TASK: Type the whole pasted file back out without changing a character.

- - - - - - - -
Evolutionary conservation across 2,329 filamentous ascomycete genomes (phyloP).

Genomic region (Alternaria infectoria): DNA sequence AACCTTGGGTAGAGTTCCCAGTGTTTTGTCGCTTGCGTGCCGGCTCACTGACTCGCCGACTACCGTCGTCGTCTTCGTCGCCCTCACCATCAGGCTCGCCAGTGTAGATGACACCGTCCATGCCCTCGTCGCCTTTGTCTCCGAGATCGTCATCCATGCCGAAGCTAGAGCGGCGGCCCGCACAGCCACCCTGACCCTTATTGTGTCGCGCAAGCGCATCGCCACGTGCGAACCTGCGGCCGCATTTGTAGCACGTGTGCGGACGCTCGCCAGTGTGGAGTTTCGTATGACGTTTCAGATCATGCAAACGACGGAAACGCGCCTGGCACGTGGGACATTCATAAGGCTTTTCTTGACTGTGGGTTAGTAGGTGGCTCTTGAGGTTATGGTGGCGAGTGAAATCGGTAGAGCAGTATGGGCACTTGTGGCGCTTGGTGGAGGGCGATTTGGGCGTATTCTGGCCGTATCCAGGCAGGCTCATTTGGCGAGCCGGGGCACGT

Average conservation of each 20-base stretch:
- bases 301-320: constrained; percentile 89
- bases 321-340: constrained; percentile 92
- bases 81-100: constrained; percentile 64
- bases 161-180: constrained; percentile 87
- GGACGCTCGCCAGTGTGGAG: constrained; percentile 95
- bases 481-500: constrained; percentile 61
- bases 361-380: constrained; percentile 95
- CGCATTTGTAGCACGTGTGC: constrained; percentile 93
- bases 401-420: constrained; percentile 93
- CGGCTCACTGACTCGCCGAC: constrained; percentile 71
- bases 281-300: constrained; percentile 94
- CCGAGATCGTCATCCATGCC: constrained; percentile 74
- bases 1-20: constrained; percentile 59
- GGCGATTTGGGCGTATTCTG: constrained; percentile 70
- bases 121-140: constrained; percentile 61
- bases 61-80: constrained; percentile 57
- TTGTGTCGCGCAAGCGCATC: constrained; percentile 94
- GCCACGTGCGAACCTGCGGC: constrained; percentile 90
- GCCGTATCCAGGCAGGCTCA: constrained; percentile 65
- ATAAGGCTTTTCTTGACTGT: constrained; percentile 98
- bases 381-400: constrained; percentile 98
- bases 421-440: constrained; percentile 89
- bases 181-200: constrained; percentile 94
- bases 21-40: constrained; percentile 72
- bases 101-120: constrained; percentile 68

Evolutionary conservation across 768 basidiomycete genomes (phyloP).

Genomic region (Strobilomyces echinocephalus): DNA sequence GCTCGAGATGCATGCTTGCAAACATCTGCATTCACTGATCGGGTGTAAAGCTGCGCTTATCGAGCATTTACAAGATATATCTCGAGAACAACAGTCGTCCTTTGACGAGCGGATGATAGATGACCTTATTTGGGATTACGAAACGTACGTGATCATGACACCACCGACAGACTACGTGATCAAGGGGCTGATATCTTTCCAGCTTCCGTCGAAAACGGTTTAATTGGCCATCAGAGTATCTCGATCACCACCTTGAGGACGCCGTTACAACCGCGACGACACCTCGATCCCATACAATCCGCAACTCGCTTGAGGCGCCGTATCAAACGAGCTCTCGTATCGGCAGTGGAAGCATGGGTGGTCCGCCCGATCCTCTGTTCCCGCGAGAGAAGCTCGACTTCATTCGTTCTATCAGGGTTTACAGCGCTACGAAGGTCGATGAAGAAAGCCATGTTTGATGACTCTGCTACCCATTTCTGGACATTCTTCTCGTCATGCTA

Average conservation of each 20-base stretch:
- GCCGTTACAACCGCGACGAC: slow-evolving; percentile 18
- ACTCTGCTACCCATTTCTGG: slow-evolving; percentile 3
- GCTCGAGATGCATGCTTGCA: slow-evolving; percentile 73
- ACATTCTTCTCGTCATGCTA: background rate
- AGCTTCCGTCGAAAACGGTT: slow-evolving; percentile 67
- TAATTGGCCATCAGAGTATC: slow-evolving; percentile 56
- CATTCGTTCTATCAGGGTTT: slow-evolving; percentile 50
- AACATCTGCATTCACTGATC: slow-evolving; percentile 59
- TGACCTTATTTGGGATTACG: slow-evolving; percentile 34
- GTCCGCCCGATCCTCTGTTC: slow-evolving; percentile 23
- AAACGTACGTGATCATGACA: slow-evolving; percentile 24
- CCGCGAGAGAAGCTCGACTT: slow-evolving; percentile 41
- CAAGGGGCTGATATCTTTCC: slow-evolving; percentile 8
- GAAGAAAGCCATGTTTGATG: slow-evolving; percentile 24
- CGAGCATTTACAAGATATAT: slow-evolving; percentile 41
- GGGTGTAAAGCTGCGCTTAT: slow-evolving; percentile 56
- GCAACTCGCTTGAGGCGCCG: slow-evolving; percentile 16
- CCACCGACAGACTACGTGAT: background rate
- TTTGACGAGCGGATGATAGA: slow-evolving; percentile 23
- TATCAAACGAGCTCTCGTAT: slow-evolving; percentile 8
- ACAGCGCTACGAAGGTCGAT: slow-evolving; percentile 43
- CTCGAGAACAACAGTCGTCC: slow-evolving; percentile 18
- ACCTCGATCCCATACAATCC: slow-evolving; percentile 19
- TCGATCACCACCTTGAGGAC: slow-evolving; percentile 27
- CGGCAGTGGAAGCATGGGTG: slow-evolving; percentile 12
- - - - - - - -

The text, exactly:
Evolutionary conservation across 2,329 filamentous ascomycete genomes (phyloP).

Genomic region (Alternaria infectoria): DNA sequence AACCTTGGGTAGAGTTCCCAGTGTTTTGTCGCTTGCGTGCCGGCTCACTGACTCGCCGACTACCGTCGTCGTCTTCGTCGCCCTCACCATCAGGCTCGCCAGTGTAGATGACACCGTCCATGCCCTCGTCGCCTTTGTCTCCGAGATCGTCATCCATGCCGAAGCTAGAGCGGCGGCCCGCACAGCCACCCTGACCCTTATTGTGTCGCGCAAGCGCATCGCCACGTGCGAACCTGCGGCCGCATTTGTAGCACGTGTGCGGACGCTCGCCAGTGTGGAGTTTCGTATGACGTTTCAGATCATGCAAACGACGGAAACGCGCCTGGCACGTGGGACATTCATAAGGCTTTTCTTGACTGTGGGTTAGTAGGTGGCTCTTGAGGTTATGGTGGCGAGTGAAATCGGTAGAGCAGTATGGGCACTTGTGGCGCTTGGTGGAGGGCGATTTGGGCGTATTCTGGCCGTATCCAGGCAGGCTCATTTGGCGAGCCGGGGCACGT

Average conservation of each 20-base stretch:
- bases 301-320: constrained; percentile 89
- bases 321-340: constrained; percentile 92
- bases 81-100: constrained; percentile 64
- bases 161-180: constrained; percentile 87
- GGACGCTCGCCAGTGTGGAG: constrained; percentile 95
- bases 481-500: constrained; percentile 61
- bases 361-380: constrained; percentile 95
- CGCATTTGTAGCACGTGTGC: constrained; percentile 93
- bases 401-420: constrained; percentile 93
- CGGCTCACTGACTCGCCGAC: constrained; percentile 71
- bases 281-300: constrained; percentile 94
- CCGAGATCGTCATCCATGCC: constrained; percentile 74
- bases 1-20: constrained; percentile 59
- GGCGATTTGGGCGTATTCTG: constrained; percentile 70
- bases 121-140: constrained; percentile 61
- bases 61-80: constrained; percentile 57
- TTGTGTCGCGCAAGCGCATC: constrained; percentile 94
- GCCACGTGCGAACCTGCGGC: constrained; percentile 90
- GCCGTATCCAGGCAGGCTCA: constrained; percentile 65
- ATAAGGCTTTTCTTGACTGT: constrained; percentile 98
- bases 381-400: constrained; percentile 98
- bases 421-440: constrained; percentile 89
- bases 181-200: constrained; percentile 94
- bases 21-40: constrained; percentile 72
- bases 101-120: constrained; percentile 68

Evolutionary conservation across 768 basidiomycete genomes (phyloP).

Genomic region (Strobilomyces echinocephalus): DNA sequence GCTCGAGATGCATGCTTGCAAACATCTGCATTCACTGATCGGGTGTAAAGCTGCGCTTATCGAGCATTTACAAGATATATCTCGAGAACAACAGTCGTCCTTTGACGAGCGGATGATAGATGACCTTATTTGGGATTACGAAACGTACGTGATCATGACACCACCGACAGACTACGTGATCAAGGGGCTGATATCTTTCCAGCTTCCGTCGAAAACGGTTTAATTGGCCATCAGAGTATCTCGATCACCACCTTGAGGACGCCGTTACAACCGCGACGACACCTCGATCCCATACAATCCGCAACTCGCTTGAGGCGCCGTATCAAACGAGCTCTCGTATCGGCAGTGGAAGCATGGGTGGTCCGCCCGATCCTCTGTTCCCGCGAGAGAAGCTCGACTTCATTCGTTCTATCAGGGTTTACAGCGCTACGAAGGTCGATGAAGAAAGCCATGTTTGATGACTCTGCTACCCATTTCTGGACATTCTTCTCGTCATGCTA

Average conservation of each 20-base stretch:
- GCCGTTACAACCGCGACGAC: slow-evolving; percentile 18
- ACTCTGCTACCCATTTCTGG: slow-evolving; percentile 3
- GCTCGAGATGCATGCTTGCA: slow-evolving; percentile 73
- ACATTCTTCTCGTCATGCTA: background rate
- AGCTTCCGTCGAAAACGGTT: slow-evolving; percentile 67
- TAATTGGCCATCAGAGTATC: slow-evolving; percentile 56
- CATTCGTTCTATCAGGGTTT: slow-evolving; percentile 50
- AACATCTGCATTCACTGATC: slow-evolving; percentile 59
- TGACCTTATTTGGGATTACG: slow-evolving; percentile 34
- GTCCGCCCGATCCTCTGTTC: slow-evolving; percentile 23
- AAACGTACGTGATCATGACA: slow-evolving; percentile 24
- CCGCGAGAGAAGCTCGACTT: slow-evolving; percentile 41
- CAAGGGGCTGATATCTTTCC: slow-evolving; percentile 8
- GAAGAAAGCCATGTTTGATG: slow-evolving; percentile 24
- CGAGCATTTACAAGATATAT: slow-evolving; percentile 41
- GGGTGTAAAGCTGCGCTTAT: slow-evolving; percentile 56
- GCAACTCGCTTGAGGCGCCG: slow-evolving; percentile 16
- CCACCGACAGACTACGTGAT: background rate
- TTTGACGAGCGGATGATAGA: slow-evolving; percentile 23
- TATCAAACGAGCTCTCGTAT: slow-evolving; percentile 8
- ACAGCGCTACGAAGGTCGAT: slow-evolving; percentile 43
- CTCGAGAACAACAGTCGTCC: slow-evolving; percentile 18
- ACCTCGATCCCATACAATCC: slow-evolving; percentile 19
- TCGATCACCACCTTGAGGAC: slow-evolving; percentile 27
- CGGCAGTGGAAGCATGGGTG: slow-evolving; percentile 12